The principle of this invention may be employed in the design and manufacture of belts of varying configuration. The preferred embodiment of this invention can be utilized to transfer the high horsepower required in an agricultural traction drive, rotor drive or cylinder drive. It may be also utilized in so-called CVT or continuously variable transmissions used in automobile drive trains. The requirements of such high horsepower applications are such that the lateral stiffness imparted by the monofilament layers of this invention enables the belts to have very long service life compared to belts of the prior art.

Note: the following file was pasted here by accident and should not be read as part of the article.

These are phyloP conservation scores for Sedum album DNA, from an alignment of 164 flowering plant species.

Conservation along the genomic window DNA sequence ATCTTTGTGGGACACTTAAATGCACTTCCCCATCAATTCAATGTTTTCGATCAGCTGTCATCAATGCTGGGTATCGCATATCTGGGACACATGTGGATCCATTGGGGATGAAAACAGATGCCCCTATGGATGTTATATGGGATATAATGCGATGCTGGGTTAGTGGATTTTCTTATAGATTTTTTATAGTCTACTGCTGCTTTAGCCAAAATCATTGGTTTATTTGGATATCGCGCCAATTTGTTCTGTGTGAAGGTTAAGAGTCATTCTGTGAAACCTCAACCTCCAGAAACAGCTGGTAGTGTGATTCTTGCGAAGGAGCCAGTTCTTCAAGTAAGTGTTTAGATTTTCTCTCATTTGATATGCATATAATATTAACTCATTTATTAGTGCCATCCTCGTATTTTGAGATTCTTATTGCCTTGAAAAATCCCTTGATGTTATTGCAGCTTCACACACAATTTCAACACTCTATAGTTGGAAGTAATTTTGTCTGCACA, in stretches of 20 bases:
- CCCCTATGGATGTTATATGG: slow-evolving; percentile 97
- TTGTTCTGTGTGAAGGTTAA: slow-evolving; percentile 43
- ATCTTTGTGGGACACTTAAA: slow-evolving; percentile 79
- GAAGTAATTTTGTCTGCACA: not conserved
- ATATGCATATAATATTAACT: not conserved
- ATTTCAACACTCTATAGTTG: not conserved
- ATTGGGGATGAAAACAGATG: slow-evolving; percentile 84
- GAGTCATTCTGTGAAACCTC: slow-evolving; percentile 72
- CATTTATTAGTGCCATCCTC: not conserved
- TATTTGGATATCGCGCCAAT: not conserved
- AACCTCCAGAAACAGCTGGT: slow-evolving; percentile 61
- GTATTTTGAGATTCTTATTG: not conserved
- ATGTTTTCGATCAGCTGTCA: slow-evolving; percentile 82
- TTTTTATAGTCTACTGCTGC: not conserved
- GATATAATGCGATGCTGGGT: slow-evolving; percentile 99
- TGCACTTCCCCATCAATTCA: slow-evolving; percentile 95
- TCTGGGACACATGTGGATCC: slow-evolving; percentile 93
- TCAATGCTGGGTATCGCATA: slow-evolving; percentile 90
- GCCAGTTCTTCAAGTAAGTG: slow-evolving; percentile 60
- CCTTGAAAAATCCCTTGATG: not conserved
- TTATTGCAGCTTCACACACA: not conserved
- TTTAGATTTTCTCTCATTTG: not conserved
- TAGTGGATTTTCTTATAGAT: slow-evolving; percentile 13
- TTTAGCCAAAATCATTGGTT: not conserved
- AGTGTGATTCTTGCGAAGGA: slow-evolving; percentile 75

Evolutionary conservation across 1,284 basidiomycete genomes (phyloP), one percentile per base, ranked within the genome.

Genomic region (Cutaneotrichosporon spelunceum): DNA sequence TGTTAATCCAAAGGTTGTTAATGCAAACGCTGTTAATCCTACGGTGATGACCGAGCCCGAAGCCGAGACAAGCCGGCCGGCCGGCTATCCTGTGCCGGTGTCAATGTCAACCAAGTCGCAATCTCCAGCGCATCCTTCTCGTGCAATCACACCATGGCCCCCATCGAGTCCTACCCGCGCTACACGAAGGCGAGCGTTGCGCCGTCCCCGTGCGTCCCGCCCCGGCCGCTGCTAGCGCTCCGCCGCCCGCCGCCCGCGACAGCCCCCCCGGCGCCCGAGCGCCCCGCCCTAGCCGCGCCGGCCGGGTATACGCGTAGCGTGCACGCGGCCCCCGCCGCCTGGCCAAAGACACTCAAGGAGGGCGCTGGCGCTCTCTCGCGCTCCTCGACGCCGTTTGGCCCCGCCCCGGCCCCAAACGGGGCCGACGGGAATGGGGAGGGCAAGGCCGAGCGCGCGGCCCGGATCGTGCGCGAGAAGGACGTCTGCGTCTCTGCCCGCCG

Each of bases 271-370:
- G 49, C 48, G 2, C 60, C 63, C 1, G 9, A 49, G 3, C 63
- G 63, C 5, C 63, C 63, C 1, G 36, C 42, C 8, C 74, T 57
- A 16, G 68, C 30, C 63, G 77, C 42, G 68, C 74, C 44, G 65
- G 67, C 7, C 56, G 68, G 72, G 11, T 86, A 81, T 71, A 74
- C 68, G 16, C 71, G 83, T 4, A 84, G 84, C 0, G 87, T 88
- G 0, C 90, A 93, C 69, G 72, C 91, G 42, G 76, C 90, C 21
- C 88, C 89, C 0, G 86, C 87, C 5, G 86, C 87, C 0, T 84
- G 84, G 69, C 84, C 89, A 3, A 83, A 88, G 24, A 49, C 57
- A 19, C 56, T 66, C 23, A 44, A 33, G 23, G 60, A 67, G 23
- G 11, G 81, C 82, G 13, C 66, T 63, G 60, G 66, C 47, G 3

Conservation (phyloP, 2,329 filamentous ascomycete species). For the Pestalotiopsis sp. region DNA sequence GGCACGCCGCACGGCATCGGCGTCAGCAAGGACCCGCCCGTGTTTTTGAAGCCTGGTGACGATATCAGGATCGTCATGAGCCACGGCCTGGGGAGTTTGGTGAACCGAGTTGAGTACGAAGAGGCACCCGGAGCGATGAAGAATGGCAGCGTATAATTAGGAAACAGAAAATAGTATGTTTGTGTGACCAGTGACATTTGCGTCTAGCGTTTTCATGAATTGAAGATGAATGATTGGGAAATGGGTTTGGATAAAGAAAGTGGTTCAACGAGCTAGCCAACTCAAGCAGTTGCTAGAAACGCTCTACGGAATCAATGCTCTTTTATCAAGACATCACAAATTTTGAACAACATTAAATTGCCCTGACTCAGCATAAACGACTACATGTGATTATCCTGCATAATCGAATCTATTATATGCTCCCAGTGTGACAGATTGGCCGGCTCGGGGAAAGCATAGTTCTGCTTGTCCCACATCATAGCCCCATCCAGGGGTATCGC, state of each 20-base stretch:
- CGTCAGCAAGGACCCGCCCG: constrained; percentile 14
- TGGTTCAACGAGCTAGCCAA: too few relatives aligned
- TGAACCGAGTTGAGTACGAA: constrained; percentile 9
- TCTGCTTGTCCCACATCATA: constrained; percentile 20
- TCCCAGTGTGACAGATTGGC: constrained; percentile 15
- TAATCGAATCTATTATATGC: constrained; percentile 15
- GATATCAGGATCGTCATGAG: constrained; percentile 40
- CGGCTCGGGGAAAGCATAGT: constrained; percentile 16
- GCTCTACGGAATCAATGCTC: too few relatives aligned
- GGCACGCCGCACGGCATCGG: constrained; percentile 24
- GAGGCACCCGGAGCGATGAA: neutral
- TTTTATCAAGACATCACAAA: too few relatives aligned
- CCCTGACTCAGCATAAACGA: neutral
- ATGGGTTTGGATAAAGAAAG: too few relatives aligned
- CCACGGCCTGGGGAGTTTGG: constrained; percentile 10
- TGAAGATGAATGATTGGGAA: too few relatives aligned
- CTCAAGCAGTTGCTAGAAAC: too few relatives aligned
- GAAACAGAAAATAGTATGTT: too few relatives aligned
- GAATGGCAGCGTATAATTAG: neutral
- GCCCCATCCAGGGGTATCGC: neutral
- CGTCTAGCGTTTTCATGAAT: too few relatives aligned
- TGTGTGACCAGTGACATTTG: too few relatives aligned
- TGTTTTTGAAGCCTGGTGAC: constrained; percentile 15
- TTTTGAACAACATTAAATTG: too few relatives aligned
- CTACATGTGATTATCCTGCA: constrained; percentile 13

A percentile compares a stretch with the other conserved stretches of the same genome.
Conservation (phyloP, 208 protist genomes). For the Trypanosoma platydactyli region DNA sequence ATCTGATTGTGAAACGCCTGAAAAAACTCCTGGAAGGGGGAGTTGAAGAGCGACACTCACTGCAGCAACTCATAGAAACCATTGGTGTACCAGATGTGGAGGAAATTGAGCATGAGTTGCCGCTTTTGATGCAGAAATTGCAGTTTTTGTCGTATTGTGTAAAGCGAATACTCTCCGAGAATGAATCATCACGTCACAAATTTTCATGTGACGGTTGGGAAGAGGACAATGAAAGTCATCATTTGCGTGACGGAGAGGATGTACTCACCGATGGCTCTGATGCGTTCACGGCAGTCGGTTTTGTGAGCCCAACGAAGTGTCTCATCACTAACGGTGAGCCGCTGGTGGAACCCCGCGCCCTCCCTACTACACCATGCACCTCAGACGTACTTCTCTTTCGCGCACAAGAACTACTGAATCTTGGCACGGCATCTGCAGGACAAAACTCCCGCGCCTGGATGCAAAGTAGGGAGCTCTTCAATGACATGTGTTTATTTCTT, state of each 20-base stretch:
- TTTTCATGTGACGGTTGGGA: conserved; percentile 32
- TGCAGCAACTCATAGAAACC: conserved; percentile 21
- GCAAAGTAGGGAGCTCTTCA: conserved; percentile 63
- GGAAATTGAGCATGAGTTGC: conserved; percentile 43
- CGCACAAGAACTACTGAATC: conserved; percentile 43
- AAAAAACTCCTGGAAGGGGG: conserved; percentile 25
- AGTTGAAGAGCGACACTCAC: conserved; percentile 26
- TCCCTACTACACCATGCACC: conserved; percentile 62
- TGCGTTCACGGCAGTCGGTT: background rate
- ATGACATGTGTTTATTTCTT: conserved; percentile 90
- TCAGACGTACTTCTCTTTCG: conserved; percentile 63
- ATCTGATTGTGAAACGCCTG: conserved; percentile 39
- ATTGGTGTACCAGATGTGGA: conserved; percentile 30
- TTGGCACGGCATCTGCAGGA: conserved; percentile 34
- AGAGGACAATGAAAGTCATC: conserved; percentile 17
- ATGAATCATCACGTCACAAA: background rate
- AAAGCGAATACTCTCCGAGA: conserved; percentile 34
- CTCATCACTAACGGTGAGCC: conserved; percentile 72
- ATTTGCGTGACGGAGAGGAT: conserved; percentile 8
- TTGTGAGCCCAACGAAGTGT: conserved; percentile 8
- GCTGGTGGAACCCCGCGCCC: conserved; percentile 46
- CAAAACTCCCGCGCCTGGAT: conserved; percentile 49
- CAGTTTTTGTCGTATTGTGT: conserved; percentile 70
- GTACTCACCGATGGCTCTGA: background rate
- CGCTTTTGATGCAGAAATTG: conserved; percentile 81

The method for building the belts of this invention includes a critical step involving the alignment of the many individual monofilaments into a substantially planar layer prior to the incorporation of this layer into the structure of the belt during the building operation. One preferred method for maintaining the parallel planar orientation of the monofilaments is embedding the monofilament layer in an uncured rubber compound to form a dimensionally stable monofilament layer which can be easily manipulated during the manufacturing process. A calender may be used to embed the monofilament layer in the rubber compound. The rubber compound should be compounded for toughness as well as strong adhesion to the individual monofilaments. Once the monofilament layer has been properly prepared the belts of this invention may be built and cured by methods well known in the art for producing such power transmission belts. The preferred methods are those which produce belts having an endless configuration. A preferred method for manufacturing an endless power transmission belt exhibiting improved transverse stiffness includes the steps of applying a layer of uncured rubber compression compound to a preferably cylindrical mandrel of the appropriate length and diameter for the production of the desired endless belt. The rubber compression compound is compounded by methods known in the industry for use in the compression section of a power transmission belt. The planar monofilament layer prepared as described above is placed in intimate contact with the layer of uncured rubber compression compound on the mandrel so that the individual monofilaments are oriented, transverse of the direction of travel of the finished belt. This orientation is parallel with the axis of rotation of the mandrel. The next step is the application of the desired tensile member layer or layers over the planer monofilament layer. The most preferred method of application of the tensile member involves the spiral application of a continuous filamentary tensile member such as a tightly twisted polyester cord of the appropriate dimension for the finished belt load requirements. The tensile member is spiraled onto the mandrel in a manner which will space the individual tensile members the desired distance apart in the finished belt. If a cut-edge belt is being manufactured, a tough rubber compound useful for covers may optionally be wrapped over the previously applied tensile member layer. If a fabric jacketed belt is being built, the fabric jacket is applied surrounding the integral belt composite and subsequently cured. If a jacketed belt is not being produced the integral belt composite is cured with no intervening steps and subsequently cut to the desired width and dimension.